On the way back from the farm, stop at a grocery store and pick up avocados and limes, unless of course you live somewhere that grows these foods. One nice thing about avocados, is even though they do not grow in the northeast, and therefore have to be shipped long distances for our enjoyment (a "sometimes" food rather than an every day staple), there is no loss in flavor. Avocados do not ripen until removed from the tree, so unlike many other fruits and vegetables which are picked early to benefit the shipping process, but arrive with just a shadow of their potential flavor, avocados taste great several thousand miles later.
The final ingredient in the salad, as published, is cilantro. I neither like nor dislike cilantro, which means it's not growing in my herb garden, and I don't want to pay for a bundle and end up with a pile of leftovers. I was walking back from Wilson Farm when I bent down to nibble on some lamb's quarters growing by the side of the trail. The first bite is nearly tasteless, but then there's a wave of green, much like the taste of a cucumber with the peel left on. I decided to replace the cilantro in the recipe with wild lamb's quarters.
The walk home became a scavenger hunt. Whenever I saw a sprig I plucked it and added it to my sac of corn, feeling quite triumphant. Though lamb's quarters grow abundantly along the edges of farm fields, they are harder to find in wooded areas (like the one I was walking through). What does grow there, in abundance, is wood sorrel. This slightly vinegary herb is often mistaken for clover, but wood sorrel's leaves are tiny hearts, in that yellow sort of green associated with spring. I tried a bit of lamb's quarters with a sprig of wood sorrel and smiled. This tasted world's better than cilantro. In no time I had enough greens to complete the salad.
When I got home I gave the greens a careful wash and whirl through my salad spinner. I'd been careful to gather plants several feet away from the path, since it's a popular dog walking spot, but you never know. I ripped off the leaves and set the stems aside to add to my garbage pail vinegar (but that's a story for another post).
Corn + Avocado Salad
Shuck 4 ears of corn. Either boil them briefly or cook them on the grill, turning them frequently.
Once the corn is cooked and cooled, place an ear in a bowl and carefully cut off the kernels. Repeat with remaining ears of corn.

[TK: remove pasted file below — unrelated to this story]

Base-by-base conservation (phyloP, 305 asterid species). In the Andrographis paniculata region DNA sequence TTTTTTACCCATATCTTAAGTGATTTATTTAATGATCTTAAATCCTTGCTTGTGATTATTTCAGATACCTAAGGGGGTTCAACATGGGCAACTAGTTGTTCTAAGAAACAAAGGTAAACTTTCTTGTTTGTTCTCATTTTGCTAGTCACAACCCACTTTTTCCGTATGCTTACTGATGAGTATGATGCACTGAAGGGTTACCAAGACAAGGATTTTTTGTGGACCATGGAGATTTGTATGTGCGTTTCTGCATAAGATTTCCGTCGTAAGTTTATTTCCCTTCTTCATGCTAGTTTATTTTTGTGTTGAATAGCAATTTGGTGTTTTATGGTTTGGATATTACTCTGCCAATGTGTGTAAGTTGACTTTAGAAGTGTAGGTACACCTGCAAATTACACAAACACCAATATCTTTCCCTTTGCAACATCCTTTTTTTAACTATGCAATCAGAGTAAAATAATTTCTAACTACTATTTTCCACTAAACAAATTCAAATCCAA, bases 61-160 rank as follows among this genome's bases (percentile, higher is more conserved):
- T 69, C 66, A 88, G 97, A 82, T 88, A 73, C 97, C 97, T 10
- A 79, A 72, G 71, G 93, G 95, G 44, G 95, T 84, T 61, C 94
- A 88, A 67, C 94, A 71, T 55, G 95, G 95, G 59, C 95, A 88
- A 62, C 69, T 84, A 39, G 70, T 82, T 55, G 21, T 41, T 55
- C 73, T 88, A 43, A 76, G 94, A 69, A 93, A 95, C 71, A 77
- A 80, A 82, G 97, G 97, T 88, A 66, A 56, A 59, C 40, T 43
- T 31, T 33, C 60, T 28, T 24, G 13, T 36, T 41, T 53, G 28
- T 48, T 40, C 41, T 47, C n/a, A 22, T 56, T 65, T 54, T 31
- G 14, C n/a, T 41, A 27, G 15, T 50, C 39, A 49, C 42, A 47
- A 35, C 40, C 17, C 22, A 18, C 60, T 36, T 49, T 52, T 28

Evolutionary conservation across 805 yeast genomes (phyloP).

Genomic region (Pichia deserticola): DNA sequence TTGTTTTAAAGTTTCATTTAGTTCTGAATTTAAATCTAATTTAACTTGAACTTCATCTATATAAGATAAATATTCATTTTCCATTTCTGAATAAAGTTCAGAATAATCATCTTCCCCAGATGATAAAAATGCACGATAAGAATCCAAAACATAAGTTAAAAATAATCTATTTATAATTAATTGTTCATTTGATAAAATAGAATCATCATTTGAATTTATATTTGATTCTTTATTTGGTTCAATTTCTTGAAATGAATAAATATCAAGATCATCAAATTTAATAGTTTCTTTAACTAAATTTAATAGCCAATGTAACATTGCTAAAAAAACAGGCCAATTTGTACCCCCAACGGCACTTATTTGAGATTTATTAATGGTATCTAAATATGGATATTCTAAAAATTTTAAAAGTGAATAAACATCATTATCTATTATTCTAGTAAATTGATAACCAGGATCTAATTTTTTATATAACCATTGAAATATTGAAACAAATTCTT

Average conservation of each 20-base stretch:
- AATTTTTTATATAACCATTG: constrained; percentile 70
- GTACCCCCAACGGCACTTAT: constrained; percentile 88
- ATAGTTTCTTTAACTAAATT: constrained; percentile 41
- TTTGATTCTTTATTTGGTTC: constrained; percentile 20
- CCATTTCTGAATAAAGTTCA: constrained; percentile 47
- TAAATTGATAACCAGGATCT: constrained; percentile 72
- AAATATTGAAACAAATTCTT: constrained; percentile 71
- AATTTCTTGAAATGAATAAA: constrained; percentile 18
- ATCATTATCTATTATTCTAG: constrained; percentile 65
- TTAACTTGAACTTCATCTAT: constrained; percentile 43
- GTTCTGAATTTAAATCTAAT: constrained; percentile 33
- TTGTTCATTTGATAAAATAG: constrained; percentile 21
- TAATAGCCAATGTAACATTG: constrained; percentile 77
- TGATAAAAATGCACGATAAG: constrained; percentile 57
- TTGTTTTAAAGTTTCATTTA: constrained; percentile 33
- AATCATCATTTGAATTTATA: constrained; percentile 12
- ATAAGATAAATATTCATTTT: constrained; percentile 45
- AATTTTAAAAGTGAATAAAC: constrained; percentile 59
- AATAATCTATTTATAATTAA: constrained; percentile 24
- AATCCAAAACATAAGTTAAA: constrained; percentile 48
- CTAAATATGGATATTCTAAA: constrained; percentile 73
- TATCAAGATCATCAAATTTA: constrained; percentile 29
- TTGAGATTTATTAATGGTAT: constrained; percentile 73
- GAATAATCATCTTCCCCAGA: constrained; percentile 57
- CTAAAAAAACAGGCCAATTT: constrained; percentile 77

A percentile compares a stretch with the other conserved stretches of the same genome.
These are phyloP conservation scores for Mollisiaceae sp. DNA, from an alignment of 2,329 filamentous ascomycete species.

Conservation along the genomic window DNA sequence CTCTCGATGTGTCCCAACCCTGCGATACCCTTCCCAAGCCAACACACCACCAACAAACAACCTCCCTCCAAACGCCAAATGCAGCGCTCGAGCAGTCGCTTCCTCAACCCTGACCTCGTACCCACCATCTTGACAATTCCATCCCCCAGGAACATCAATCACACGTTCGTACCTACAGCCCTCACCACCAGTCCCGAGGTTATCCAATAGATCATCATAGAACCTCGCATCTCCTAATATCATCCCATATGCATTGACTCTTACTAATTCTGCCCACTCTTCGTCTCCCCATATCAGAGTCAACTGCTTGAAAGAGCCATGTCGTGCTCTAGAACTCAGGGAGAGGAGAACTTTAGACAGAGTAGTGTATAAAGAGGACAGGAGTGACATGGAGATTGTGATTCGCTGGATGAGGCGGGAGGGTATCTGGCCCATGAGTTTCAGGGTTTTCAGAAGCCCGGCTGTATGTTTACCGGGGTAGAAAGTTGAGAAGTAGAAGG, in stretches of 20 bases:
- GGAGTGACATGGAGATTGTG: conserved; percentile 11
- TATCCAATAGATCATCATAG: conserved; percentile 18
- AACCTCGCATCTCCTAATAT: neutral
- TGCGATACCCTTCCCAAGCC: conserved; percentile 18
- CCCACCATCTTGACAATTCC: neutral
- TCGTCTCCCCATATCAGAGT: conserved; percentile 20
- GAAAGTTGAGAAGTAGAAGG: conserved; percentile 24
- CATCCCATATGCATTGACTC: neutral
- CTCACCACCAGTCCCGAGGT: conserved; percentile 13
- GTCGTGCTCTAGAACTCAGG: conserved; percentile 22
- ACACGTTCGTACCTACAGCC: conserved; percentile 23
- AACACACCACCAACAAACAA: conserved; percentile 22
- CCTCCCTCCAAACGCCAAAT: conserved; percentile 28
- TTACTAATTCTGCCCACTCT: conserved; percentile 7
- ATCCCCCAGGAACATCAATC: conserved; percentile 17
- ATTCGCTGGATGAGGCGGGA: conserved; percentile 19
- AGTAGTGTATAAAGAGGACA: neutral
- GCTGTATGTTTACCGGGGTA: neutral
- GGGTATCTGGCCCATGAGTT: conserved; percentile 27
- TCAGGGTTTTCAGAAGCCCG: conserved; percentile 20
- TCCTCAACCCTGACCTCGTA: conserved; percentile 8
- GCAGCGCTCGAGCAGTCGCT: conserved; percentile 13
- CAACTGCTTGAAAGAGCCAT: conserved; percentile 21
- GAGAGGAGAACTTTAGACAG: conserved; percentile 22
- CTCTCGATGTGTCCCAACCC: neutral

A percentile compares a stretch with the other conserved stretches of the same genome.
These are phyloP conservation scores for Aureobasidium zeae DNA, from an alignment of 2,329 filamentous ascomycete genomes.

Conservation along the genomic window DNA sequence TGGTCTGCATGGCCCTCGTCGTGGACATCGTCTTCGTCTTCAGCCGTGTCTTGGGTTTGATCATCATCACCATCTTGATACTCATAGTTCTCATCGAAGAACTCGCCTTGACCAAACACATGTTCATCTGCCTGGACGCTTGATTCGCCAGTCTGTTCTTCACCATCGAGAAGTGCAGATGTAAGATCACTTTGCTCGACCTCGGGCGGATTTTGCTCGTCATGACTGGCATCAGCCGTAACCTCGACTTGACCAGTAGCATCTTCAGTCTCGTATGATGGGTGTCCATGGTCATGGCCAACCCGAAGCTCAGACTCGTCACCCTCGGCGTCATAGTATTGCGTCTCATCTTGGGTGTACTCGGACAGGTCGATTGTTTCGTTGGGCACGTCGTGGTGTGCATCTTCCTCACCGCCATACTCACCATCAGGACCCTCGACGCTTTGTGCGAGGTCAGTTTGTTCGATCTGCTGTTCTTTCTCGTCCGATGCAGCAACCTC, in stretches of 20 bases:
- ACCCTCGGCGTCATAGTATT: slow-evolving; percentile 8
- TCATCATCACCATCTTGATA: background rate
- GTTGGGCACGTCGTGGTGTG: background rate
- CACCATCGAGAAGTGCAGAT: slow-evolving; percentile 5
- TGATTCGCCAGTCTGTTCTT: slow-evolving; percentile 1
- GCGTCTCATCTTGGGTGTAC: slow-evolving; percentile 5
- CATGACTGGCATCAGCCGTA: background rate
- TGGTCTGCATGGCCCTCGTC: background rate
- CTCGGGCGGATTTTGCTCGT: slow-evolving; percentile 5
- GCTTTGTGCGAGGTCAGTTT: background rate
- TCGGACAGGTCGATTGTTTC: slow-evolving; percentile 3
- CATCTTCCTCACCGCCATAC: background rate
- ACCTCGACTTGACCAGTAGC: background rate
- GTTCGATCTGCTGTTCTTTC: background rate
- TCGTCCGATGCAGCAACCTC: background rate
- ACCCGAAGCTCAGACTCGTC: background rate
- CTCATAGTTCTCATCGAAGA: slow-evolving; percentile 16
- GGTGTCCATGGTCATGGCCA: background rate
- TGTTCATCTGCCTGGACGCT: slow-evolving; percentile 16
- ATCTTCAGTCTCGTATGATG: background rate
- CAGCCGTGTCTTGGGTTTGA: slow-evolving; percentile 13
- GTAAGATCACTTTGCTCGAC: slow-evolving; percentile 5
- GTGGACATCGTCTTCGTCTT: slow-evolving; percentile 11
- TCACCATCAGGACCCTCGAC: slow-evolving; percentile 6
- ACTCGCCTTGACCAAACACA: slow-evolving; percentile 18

Chop one avocado and add to the corn.
Add lamb's quarters and wood sorrel leaves.
Pour in lime juice to taste (a tablespoon or two).
I've printed my donation page, charged up the iPod, checked the weather, and now all that I have left to do before tomorrow's Walk for Hunger is pack a couple snacks. There will be plenty of food available along tomorrow's route, both at tents set up for the event and in shops we'll pass along the way, but I'm trying to be smarter about what I eat, so bringing something from home is the way to go.
Last summer, in the middle of a discussion about fences (we were on a walk at the time) Z, my partner, asked if I'd like a dehydrator. I gave him a confused smile and said I had no idea what I would do with one. "OK. They sell dried pears at my work, and it seemed like something you'd like to make" he replied. I was intrigued, but still resistant to adding another gadget to our kitchen. Not long afterward I read Didi Emmons' book Wild Flavors, saw what she does with a dehydrator and knew I wanted one.
I've done a lot of experimenting with my dehydrator, but my current favorite things to make are dried pears (yes, Z knows me well) and fruit leather. To me, biting into a piece of fruit is a gamble. Will it be mealy, rubbery, squoosh like a worm or or make my eyes water? It's hard to know until it's actually on my tongue, exactly where I don't want something on its way to rotten to be. So, I tend to buy fruit, think about eating it, then feed it to my compost bin. I don't feel good about it, but it's what I do. The dehydrator solves this because it lets me take fruit that is over ripe (which I won't eat) and turn it into something sweet, healthy and consistently firm. My idea of the perfect fruit.